Friday, May 28, 2010

LOST and Job

This past Sunday brought the finale of LOST. As an avid fan of LOST, I came to the episode with great anticipation but also fear - how would this all be resolved. While to a great extent I am borrowing from a number of other in-depth and scholarly reviews, (though in far less depth) I hope to add my own perspective.

But first, I would like to debunk any notion that the series was Christian - that it was an attempt to put forth a Christian worldview. I can understand the longing for that, but I think that it would ultimately fall flat in the face of the much broader spirituality it presents. However, I still believes it has great value for the Christian because it provides a unique view into what it is that people want.

I would like to develop this idea in the frame of the Biblical character of Job. Job was a man of "science" or in his case theological/legal law. While it is easy to get caught up in how Job's response to his tragedy is portrayed as blameless, what is easily missed is Job's long discourse with his so-called friends. Here he actually calls God to trial so that God would pronounce him innocent and declare that his suffering was truly "for no reason." He wanted to have an actual court case where he shows that God made a mistake in causing his suffering because only evil people suffer and Job is a good man. In the loss of so much within his life, and the rejection of his friends, he sought out the one thing that he believed would bring his life meaning again - certainty in his knowledge of God as retributive.

I think many viewers of LOST have been caught up in a very similar attitude towards the finale. They want the mysteries solved, they want to be justified in their search for meaning in the mythology and mystery of the island. They have seen characters die without much cause, and they have chosen to invest less in the characters than in the mysteries.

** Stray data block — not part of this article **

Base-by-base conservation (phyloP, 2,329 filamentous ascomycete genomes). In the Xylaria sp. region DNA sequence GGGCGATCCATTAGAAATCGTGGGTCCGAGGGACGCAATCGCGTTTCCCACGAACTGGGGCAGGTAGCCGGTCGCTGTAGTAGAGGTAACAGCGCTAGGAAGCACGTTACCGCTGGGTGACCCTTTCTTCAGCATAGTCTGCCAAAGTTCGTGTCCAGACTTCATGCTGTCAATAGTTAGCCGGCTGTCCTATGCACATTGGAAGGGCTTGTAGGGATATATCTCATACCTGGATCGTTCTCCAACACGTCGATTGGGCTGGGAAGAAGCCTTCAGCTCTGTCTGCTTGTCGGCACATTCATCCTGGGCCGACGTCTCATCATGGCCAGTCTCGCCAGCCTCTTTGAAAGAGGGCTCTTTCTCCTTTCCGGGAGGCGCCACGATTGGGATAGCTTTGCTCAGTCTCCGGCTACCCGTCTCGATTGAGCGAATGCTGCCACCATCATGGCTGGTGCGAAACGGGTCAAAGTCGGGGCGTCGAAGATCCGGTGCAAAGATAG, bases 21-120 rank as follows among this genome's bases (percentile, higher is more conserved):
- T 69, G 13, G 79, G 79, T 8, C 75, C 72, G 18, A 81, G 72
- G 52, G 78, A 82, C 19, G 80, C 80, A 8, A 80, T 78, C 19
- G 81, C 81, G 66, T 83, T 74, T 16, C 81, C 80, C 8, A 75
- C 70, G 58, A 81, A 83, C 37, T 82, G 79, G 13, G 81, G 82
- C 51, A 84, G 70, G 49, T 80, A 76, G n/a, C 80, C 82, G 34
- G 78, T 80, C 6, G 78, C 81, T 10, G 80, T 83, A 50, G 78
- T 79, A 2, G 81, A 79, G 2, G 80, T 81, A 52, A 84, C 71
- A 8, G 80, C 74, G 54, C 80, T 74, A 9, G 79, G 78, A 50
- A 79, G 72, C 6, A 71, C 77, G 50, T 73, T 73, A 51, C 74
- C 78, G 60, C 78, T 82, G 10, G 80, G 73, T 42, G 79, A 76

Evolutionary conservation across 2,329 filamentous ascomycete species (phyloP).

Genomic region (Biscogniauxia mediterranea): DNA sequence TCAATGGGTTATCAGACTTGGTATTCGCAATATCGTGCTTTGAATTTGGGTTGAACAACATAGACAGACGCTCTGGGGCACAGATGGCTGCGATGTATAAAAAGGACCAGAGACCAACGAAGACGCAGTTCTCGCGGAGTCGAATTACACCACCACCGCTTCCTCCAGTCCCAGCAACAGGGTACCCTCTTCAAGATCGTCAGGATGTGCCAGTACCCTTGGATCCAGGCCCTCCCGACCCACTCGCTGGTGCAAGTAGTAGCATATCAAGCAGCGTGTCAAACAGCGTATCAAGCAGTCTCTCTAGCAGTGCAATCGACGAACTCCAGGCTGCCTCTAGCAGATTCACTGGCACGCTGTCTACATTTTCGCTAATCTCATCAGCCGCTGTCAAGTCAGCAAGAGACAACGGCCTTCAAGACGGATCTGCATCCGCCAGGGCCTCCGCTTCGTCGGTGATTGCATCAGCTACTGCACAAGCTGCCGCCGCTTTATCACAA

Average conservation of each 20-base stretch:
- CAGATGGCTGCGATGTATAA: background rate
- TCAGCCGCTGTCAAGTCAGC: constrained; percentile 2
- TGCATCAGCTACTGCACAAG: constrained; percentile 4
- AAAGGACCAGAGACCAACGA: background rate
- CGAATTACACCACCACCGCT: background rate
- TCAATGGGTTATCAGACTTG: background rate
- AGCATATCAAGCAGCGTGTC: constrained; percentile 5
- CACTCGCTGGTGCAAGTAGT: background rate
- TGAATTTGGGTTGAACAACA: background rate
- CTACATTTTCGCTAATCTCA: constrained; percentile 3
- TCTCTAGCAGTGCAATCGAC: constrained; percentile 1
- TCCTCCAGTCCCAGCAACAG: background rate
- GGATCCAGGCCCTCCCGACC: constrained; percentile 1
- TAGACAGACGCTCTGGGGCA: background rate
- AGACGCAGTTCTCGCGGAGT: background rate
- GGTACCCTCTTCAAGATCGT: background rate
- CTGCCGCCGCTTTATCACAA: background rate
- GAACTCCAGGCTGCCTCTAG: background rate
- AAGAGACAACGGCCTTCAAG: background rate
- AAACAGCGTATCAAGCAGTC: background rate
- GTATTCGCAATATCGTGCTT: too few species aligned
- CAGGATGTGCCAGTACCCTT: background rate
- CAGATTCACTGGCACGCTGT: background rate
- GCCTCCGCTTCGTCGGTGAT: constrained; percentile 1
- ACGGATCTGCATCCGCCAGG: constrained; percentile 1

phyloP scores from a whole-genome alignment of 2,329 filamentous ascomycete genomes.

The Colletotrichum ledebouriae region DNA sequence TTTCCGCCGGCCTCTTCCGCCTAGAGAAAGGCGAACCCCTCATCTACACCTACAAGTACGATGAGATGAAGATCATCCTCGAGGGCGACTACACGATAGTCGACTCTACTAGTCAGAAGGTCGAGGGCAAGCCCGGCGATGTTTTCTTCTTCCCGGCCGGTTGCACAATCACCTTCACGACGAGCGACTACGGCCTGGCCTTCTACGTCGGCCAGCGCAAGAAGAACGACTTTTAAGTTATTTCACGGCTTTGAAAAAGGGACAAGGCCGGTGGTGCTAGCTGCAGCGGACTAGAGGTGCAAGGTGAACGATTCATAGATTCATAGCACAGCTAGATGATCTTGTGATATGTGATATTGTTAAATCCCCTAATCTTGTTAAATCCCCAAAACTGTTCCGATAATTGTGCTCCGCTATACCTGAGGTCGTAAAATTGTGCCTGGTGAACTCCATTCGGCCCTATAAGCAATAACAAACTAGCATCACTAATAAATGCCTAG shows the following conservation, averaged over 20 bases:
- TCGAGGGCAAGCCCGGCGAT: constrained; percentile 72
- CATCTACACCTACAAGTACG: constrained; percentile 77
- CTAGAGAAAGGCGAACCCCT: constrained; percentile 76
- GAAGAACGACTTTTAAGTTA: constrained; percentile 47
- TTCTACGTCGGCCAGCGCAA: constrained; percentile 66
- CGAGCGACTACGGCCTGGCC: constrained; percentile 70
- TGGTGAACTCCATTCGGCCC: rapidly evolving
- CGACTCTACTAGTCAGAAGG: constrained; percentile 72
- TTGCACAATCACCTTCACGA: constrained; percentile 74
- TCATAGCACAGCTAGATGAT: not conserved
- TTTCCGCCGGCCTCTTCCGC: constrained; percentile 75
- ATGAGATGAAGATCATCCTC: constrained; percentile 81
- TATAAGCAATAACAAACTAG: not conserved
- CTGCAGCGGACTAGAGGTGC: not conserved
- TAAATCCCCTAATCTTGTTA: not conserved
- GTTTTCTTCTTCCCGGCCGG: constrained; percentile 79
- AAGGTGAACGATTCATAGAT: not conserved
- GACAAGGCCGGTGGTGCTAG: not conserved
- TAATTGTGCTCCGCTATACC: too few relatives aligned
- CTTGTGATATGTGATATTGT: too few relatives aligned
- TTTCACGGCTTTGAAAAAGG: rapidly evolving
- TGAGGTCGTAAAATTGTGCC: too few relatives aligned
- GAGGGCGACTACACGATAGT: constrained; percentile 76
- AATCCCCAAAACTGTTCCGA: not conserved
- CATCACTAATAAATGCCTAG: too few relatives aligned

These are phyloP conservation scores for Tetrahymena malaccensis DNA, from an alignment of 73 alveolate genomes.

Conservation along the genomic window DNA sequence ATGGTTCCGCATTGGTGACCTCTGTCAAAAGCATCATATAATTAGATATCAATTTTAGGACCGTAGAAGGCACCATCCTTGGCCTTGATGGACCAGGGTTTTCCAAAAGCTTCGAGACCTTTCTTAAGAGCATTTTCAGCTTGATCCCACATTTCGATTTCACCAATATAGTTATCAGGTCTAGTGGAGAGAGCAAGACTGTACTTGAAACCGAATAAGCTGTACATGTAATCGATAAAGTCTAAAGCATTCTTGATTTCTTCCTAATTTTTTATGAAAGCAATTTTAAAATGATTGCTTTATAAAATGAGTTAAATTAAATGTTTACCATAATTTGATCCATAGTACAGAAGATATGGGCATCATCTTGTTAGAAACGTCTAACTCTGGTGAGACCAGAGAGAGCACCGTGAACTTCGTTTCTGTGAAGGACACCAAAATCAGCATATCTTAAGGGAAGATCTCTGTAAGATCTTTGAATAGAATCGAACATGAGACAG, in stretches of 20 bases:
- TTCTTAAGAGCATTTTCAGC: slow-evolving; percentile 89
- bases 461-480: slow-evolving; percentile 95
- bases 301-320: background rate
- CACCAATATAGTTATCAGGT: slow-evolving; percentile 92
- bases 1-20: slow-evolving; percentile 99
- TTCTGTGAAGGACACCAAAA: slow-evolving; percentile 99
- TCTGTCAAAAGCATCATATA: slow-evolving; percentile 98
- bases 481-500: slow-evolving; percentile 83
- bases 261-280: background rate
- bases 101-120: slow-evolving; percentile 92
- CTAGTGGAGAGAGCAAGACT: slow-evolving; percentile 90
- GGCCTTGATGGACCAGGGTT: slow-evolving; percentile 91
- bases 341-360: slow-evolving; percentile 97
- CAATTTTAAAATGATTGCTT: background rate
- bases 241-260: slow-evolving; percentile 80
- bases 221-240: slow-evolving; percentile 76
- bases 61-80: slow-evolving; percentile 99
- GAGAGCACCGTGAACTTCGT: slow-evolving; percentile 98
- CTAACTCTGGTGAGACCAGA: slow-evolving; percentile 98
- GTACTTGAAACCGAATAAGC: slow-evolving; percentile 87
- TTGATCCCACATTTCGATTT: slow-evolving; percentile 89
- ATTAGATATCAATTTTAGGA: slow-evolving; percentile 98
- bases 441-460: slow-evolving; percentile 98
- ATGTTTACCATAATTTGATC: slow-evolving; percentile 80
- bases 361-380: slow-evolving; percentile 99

Returning to Job, we find that he continues his long discourse until finally - surprisingly - God arrives! Job's opportunity to appeal his case is allowed - or so he thinks. No, instead God declares the world a mystery. Some may think this is a harsh response to Job and, yes, it is. But so is Locke's response to Jack, that he doesn't really have a son. Sometimes awakenings are jolting. But Jack recovered and so did Job.

Job's awakening was that God was not "reasonable" but rather mysterious. But, in the midst of that, Job realized that a reasonable, predictable, and comprehensible God was not what he ever really wanted all along. What Job really wanted was to know that God was there, that God would show up. Job wanted to know that God cared for him. So God had to reveal the error inherent in Job's search for acquittal: that he was trying to find fulfillment in having the mysteries solved.

Instead, God presents himself to Job and, rather than condemning him for his presumptions, invites him into a deeper relationship, one where the mysteries remain.

The conclusion of LOST is really about showing that ultimately (hopefully?) we cared about these people much more than we cared about the mysteries. Sure we tried to subjectify the mysteries, hoping that we would find fulfillment in them, to experience them as things we can relate with. But, really, would we have been remotely satisfied if every mystery was solved but the characters whom we cared for were lost in the midst?

Sure, we feel loss that the mysteries remain. We will never know for certain how it would have felt to have those questions answered. But I know the feeling I had when the lives of these characters found a conclusion. And that assures me that it is real relationships that matter. It is when God shows up when we realize what we really wanted all along.